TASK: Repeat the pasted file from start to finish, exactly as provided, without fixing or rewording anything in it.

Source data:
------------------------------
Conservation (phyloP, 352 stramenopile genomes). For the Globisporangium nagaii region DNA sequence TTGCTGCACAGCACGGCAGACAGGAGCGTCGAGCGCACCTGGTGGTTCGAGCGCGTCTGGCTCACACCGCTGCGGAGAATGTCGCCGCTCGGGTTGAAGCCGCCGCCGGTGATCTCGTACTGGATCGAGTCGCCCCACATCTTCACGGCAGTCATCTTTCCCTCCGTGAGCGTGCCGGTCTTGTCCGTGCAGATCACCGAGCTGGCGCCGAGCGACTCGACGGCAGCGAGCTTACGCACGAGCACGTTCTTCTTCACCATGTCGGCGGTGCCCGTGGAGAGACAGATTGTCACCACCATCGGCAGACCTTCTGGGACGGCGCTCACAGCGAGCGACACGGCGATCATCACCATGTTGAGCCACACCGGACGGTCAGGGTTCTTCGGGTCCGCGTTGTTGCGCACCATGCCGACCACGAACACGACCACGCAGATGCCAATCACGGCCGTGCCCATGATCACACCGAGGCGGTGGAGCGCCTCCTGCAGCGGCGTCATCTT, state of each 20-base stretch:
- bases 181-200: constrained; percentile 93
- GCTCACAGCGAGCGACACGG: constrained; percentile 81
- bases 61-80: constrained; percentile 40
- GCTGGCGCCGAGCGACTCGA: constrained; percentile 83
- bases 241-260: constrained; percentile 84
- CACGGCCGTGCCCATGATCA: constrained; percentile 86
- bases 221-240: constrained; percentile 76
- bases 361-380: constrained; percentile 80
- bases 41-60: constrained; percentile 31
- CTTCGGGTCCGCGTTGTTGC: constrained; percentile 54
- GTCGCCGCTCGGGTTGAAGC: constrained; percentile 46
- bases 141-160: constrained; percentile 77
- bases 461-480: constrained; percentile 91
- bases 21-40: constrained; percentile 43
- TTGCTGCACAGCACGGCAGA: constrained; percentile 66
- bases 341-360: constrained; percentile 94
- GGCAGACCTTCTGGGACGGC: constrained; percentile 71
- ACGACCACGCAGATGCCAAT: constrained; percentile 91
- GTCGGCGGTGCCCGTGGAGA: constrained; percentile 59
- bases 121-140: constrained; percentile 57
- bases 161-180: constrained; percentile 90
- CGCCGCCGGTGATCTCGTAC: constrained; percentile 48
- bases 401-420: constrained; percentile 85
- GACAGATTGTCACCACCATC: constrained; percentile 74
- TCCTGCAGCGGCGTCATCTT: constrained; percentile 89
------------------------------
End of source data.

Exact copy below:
Conservation (phyloP, 352 stramenopile genomes). For the Globisporangium nagaii region DNA sequence TTGCTGCACAGCACGGCAGACAGGAGCGTCGAGCGCACCTGGTGGTTCGAGCGCGTCTGGCTCACACCGCTGCGGAGAATGTCGCCGCTCGGGTTGAAGCCGCCGCCGGTGATCTCGTACTGGATCGAGTCGCCCCACATCTTCACGGCAGTCATCTTTCCCTCCGTGAGCGTGCCGGTCTTGTCCGTGCAGATCACCGAGCTGGCGCCGAGCGACTCGACGGCAGCGAGCTTACGCACGAGCACGTTCTTCTTCACCATGTCGGCGGTGCCCGTGGAGAGACAGATTGTCACCACCATCGGCAGACCTTCTGGGACGGCGCTCACAGCGAGCGACACGGCGATCATCACCATGTTGAGCCACACCGGACGGTCAGGGTTCTTCGGGTCCGCGTTGTTGCGCACCATGCCGACCACGAACACGACCACGCAGATGCCAATCACGGCCGTGCCCATGATCACACCGAGGCGGTGGAGCGCCTCCTGCAGCGGCGTCATCTT, state of each 20-base stretch:
- bases 181-200: constrained; percentile 93
- GCTCACAGCGAGCGACACGG: constrained; percentile 81
- bases 61-80: constrained; percentile 40
- GCTGGCGCCGAGCGACTCGA: constrained; percentile 83
- bases 241-260: constrained; percentile 84
- CACGGCCGTGCCCATGATCA: constrained; percentile 86
- bases 221-240: constrained; percentile 76
- bases 361-380: constrained; percentile 80
- bases 41-60: constrained; percentile 31
- CTTCGGGTCCGCGTTGTTGC: constrained; percentile 54
- GTCGCCGCTCGGGTTGAAGC: constrained; percentile 46
- bases 141-160: constrained; percentile 77
- bases 461-480: constrained; percentile 91
- bases 21-40: constrained; percentile 43
- TTGCTGCACAGCACGGCAGA: constrained; percentile 66
- bases 341-360: constrained; percentile 94
- GGCAGACCTTCTGGGACGGC: constrained; percentile 71
- ACGACCACGCAGATGCCAAT: constrained; percentile 91
- GTCGGCGGTGCCCGTGGAGA: constrained; percentile 59
- bases 121-140: constrained; percentile 57
- bases 161-180: constrained; percentile 90
- CGCCGCCGGTGATCTCGTAC: constrained; percentile 48
- bases 401-420: constrained; percentile 85
- GACAGATTGTCACCACCATC: constrained; percentile 74
- TCCTGCAGCGGCGTCATCTT: constrained; percentile 89